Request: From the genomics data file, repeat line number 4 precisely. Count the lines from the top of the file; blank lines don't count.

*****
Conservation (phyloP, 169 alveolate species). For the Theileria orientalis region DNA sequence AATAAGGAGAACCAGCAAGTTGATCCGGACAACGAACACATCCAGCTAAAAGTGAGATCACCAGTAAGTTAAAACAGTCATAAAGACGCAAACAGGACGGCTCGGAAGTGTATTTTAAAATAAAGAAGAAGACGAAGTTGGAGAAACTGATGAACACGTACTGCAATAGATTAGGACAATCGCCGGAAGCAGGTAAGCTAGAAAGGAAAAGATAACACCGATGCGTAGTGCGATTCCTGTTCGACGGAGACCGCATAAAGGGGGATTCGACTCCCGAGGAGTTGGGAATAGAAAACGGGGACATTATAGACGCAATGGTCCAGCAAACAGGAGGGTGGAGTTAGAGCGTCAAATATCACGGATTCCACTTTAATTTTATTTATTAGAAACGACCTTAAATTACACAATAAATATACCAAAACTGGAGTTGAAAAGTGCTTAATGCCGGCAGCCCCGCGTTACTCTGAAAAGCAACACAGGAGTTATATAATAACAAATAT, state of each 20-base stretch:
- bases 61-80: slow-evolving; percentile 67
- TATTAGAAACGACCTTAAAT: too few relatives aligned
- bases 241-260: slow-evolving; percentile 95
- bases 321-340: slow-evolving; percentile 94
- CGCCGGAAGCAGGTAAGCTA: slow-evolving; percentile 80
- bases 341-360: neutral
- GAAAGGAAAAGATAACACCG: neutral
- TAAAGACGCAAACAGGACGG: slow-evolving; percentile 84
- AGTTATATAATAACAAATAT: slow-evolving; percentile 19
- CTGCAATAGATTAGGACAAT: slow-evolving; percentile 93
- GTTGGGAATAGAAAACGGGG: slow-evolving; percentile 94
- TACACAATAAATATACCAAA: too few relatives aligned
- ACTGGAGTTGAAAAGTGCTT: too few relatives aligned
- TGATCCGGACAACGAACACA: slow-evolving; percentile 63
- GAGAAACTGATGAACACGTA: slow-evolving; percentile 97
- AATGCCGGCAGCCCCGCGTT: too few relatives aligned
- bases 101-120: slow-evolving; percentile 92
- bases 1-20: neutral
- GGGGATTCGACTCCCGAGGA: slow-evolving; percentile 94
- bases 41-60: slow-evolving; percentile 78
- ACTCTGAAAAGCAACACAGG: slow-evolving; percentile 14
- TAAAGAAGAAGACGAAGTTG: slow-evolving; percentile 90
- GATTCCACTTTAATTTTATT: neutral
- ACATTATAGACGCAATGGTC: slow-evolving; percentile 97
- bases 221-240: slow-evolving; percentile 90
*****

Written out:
- bases 241-260: slow-evolving; percentile 95